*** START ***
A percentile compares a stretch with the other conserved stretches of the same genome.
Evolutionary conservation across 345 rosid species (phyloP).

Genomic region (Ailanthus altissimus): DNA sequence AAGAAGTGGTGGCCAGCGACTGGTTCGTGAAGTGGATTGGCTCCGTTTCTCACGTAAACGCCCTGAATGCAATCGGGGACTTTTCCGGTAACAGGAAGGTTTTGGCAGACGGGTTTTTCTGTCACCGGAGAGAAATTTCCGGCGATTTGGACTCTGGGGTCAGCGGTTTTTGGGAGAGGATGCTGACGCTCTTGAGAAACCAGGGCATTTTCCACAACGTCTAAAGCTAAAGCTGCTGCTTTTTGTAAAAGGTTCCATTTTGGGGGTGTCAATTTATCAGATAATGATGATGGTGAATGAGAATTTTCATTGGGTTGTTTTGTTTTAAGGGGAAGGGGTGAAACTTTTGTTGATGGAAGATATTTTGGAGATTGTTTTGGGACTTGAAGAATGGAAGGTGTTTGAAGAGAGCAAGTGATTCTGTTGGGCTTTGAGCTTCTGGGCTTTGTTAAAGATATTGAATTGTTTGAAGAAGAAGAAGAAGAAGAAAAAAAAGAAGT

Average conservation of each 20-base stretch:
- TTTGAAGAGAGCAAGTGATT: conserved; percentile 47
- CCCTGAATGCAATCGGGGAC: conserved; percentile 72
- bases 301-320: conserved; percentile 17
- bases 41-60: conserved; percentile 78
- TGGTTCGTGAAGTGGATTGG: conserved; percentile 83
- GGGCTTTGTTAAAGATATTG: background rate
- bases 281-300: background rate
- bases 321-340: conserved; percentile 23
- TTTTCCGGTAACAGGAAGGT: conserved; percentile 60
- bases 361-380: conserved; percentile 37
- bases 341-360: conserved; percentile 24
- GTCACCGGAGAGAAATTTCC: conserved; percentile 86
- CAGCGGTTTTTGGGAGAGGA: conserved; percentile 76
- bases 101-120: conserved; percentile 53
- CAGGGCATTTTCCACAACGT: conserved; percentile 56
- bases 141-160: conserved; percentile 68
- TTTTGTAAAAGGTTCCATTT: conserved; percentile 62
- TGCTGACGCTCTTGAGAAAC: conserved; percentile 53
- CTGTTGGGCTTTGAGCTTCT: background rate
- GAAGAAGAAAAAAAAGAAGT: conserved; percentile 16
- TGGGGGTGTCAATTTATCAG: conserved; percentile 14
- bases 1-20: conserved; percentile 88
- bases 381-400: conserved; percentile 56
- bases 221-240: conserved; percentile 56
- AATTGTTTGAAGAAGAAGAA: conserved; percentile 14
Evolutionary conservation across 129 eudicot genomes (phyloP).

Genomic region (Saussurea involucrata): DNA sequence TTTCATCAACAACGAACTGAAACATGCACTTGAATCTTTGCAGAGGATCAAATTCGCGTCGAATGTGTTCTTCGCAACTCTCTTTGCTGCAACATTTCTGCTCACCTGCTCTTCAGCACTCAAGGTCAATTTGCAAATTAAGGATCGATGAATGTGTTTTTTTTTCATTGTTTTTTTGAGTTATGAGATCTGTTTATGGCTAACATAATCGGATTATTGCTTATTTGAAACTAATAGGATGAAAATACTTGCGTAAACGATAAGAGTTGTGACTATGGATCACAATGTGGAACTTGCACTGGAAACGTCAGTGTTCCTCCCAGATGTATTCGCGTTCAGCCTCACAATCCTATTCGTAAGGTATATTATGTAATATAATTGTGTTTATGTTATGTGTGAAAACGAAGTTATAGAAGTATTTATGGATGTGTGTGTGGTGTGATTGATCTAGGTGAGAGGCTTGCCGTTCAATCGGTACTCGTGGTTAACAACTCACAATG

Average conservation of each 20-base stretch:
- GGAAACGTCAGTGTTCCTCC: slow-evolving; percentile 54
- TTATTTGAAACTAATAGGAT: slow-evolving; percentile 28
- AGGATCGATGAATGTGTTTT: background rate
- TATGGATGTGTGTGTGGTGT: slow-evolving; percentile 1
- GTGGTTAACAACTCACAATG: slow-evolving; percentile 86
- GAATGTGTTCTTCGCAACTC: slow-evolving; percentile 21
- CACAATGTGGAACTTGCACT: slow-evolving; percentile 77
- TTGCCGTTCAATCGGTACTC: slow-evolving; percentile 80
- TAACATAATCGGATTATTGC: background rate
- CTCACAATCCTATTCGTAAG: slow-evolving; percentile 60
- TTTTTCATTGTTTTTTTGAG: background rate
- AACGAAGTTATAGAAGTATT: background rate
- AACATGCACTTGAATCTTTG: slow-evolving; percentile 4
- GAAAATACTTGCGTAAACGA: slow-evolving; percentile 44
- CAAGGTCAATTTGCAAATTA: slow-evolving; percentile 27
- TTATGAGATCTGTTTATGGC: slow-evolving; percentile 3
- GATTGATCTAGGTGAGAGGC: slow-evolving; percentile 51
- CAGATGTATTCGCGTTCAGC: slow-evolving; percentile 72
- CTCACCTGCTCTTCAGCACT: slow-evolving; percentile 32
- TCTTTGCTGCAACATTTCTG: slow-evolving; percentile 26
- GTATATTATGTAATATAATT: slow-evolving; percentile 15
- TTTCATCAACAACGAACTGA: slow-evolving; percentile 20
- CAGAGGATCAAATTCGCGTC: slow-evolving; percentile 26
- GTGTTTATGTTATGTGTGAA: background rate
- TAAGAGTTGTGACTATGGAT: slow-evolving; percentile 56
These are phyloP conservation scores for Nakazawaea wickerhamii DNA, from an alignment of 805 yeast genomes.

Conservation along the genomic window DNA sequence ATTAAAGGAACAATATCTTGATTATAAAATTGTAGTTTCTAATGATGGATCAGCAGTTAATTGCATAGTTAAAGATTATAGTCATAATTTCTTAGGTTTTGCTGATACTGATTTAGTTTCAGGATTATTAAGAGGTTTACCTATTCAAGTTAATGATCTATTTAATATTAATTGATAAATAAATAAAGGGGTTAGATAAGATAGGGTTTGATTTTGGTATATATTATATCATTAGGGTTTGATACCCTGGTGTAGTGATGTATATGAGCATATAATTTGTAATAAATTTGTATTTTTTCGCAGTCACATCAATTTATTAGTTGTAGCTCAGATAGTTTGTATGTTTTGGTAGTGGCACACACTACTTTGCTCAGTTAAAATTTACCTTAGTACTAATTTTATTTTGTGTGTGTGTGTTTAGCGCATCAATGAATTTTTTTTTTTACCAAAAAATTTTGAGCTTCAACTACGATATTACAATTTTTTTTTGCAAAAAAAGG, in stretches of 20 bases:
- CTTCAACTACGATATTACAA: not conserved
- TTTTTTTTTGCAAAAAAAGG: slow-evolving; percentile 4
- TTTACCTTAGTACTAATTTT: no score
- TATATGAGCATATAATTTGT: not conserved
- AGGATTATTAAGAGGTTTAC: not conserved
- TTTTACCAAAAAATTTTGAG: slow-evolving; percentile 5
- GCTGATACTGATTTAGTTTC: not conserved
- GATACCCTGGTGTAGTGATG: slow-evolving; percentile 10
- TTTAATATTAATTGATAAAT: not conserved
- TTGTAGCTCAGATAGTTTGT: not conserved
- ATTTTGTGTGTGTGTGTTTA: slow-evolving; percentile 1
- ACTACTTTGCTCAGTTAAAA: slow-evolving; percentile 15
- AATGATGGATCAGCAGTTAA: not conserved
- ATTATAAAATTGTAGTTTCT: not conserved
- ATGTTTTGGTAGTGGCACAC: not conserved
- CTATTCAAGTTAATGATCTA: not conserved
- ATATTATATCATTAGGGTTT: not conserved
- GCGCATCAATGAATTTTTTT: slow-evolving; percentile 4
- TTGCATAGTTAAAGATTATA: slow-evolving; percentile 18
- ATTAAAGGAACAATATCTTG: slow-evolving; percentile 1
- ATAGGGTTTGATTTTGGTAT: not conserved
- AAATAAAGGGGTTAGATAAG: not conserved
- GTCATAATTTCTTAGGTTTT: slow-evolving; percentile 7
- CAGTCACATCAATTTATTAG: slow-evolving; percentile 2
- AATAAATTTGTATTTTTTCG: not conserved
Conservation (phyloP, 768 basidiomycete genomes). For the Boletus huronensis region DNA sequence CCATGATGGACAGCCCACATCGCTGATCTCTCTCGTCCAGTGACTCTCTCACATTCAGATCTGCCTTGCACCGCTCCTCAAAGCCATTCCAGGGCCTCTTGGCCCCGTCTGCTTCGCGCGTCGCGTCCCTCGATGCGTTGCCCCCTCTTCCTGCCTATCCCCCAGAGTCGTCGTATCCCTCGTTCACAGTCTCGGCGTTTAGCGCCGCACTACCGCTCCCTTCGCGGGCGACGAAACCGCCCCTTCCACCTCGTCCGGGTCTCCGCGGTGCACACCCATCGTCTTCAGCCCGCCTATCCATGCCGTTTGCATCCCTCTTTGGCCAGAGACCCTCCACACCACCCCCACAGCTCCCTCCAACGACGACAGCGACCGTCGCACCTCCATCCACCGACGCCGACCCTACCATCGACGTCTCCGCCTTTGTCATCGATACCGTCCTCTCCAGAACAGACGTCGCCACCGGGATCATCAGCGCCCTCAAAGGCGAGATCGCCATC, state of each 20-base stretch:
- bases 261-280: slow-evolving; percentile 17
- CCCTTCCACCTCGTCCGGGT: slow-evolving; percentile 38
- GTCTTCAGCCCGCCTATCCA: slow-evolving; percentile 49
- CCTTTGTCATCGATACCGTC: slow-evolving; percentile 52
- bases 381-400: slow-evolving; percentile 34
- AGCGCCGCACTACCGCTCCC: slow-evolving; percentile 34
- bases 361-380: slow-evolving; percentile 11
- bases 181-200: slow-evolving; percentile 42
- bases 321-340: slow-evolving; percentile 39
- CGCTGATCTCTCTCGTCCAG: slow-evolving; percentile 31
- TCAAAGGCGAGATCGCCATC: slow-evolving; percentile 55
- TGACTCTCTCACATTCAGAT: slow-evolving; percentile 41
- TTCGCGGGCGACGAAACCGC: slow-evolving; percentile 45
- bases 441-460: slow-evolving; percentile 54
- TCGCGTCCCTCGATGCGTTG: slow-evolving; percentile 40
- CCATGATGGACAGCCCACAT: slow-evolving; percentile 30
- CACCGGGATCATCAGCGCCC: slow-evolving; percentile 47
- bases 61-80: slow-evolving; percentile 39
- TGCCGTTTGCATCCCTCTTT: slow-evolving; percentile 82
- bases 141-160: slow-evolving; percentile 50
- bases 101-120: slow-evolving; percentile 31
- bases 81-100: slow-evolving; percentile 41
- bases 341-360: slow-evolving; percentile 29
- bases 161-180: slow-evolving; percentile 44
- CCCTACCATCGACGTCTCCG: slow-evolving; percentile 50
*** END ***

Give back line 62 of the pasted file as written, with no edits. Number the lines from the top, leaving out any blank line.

- TTTACCTTAGTACTAATTTT: no score